Delivery rate of patients with advanced gastric cancer to third-line chemotherapy and those patients’ characteristics: an analysis in real-world setting

Masayuki Ueno, Akira Doi, Tomohiko Sunami, Hiroshi Takayama, Hirokazu Mouri, Motowo Mizuno


Background: Nivolumab has recently become available for third-line chemotherapy of advanced gastric cancer in Japan. The drug is expected to provide long-term survival in some patients. However, not all patients receive third-line therapy. In this study, we investigated the frequency of prescribing and the predictive factors for prescribing of third-line chemotherapy for patients with advanced gastric cancer.
Methods: We retrospectively analyzed the medical records of 271 patients with unresected advanced gastric cancer who had started chemotherapy between January 2006 and June 2017 at Kurashiki Central Hospital. Patients’ median age was 68 years, and 190 patients were male. We compared baseline characteristics of patients who did or did not receive third-line chemotherapy and, through multivariate logistic-regression analysis, identified potential predictive factors for receiving third-line chemotherapy.
Results: Among the 271 patients, 71 (26.2%) received third-line chemotherapy. In the univariate analysis, the rate of receiving this care was significantly related to patients’ performance status, cancer histology, and several laboratory variables at baseline. Multivariate analysis revealed that performance status 0 and serum C-reactive protein levels ≤0.6 mg/dL were independent and significant predictive factors for administration of the third-line chemotherapy; adjusted odds ratios of the two factors were 4.17 (95% confidence interval, 2.13–8.15) and 2.46 (1.19–5.08), respectively.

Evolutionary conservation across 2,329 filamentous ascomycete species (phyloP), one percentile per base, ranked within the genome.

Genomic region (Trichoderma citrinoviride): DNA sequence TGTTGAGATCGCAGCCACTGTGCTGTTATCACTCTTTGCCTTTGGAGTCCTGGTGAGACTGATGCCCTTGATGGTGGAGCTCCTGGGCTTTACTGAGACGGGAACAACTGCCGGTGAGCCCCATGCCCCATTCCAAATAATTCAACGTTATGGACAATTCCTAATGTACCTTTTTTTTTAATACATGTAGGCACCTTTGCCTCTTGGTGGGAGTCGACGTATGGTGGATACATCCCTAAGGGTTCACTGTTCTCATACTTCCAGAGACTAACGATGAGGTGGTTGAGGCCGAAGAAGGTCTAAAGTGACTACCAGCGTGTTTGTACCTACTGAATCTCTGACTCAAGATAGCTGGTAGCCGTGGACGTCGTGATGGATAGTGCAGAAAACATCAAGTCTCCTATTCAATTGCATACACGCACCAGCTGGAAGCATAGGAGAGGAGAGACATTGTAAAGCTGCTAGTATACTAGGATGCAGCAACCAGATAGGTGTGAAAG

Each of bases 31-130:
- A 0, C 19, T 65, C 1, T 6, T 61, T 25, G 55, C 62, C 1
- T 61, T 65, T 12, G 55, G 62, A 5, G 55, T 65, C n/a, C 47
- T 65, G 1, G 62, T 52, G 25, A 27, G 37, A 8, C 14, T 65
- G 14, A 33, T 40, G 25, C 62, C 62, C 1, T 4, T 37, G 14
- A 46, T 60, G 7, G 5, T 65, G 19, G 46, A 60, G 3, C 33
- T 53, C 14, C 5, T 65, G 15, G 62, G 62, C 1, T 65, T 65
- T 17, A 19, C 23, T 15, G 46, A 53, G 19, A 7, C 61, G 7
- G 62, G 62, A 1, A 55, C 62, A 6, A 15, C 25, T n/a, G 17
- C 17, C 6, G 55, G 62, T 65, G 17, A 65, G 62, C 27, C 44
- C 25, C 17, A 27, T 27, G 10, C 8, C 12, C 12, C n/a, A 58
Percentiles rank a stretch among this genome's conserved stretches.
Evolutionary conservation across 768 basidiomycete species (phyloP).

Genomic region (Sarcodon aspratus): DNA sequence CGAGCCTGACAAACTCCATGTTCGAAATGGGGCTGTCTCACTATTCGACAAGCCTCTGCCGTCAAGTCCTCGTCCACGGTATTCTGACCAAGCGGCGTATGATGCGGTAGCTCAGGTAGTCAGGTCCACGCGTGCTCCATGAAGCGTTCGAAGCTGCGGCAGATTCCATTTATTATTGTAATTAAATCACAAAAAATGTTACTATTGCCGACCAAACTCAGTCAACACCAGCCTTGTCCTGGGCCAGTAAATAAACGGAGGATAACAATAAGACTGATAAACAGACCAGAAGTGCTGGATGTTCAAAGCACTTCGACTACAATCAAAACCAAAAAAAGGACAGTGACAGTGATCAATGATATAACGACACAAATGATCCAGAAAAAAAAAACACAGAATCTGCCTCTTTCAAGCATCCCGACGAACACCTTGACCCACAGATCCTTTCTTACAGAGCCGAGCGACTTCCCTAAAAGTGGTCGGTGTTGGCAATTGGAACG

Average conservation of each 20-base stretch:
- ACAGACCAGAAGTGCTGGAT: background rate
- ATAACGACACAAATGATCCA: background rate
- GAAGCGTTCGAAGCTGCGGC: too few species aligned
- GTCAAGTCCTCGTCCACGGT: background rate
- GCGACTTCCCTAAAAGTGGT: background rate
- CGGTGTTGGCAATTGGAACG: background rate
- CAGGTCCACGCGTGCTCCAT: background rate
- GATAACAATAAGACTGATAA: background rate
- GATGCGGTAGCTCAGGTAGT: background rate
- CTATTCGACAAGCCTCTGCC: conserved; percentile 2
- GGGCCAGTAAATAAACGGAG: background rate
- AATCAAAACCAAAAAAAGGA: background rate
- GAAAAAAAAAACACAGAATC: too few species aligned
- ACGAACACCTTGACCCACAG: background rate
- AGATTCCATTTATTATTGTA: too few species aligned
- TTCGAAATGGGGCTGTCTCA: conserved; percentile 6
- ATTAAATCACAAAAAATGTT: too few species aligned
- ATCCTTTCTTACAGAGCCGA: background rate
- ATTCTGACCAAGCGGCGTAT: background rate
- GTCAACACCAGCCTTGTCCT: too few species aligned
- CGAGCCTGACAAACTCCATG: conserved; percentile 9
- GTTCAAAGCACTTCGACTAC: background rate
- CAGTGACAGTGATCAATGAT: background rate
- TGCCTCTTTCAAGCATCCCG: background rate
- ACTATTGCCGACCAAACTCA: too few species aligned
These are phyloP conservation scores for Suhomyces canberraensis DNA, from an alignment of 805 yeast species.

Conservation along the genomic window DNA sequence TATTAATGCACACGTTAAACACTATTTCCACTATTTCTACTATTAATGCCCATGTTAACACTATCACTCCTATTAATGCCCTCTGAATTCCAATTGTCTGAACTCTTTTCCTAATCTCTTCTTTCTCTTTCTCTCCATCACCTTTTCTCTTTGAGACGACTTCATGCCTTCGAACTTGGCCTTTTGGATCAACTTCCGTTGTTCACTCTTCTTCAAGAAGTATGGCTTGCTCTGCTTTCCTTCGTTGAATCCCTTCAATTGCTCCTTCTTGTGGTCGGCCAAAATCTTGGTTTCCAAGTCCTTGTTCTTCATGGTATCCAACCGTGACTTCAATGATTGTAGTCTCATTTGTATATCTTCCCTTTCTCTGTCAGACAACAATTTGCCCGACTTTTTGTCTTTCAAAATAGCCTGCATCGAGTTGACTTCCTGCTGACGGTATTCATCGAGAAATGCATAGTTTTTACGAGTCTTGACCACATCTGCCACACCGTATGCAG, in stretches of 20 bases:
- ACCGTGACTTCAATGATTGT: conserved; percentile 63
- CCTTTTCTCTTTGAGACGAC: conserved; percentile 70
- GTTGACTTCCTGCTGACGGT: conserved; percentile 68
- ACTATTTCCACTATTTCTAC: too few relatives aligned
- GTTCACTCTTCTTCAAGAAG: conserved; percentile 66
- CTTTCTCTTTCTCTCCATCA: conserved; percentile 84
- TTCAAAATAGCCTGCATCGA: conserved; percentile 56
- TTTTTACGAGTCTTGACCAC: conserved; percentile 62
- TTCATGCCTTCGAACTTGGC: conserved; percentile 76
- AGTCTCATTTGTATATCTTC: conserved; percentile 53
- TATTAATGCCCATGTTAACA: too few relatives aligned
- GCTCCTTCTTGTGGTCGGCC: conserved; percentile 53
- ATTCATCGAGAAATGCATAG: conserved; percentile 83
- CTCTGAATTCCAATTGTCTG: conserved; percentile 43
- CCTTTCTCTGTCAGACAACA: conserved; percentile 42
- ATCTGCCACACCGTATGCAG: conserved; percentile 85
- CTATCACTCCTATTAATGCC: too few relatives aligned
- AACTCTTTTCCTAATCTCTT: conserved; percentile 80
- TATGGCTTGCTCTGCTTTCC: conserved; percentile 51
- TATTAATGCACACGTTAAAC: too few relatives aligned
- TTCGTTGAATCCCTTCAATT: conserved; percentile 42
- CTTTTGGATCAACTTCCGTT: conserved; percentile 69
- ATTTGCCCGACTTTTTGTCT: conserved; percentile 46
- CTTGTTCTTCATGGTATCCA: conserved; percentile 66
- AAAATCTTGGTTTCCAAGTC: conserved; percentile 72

Conclusions: In this real-world study, only 26.2% of patients received third-line chemotherapy. Poor performance status and high serum C-reactive protein value at the start of first-line chemotherapy were significantly associated with lower frequency of administration of third-line chemotherapy.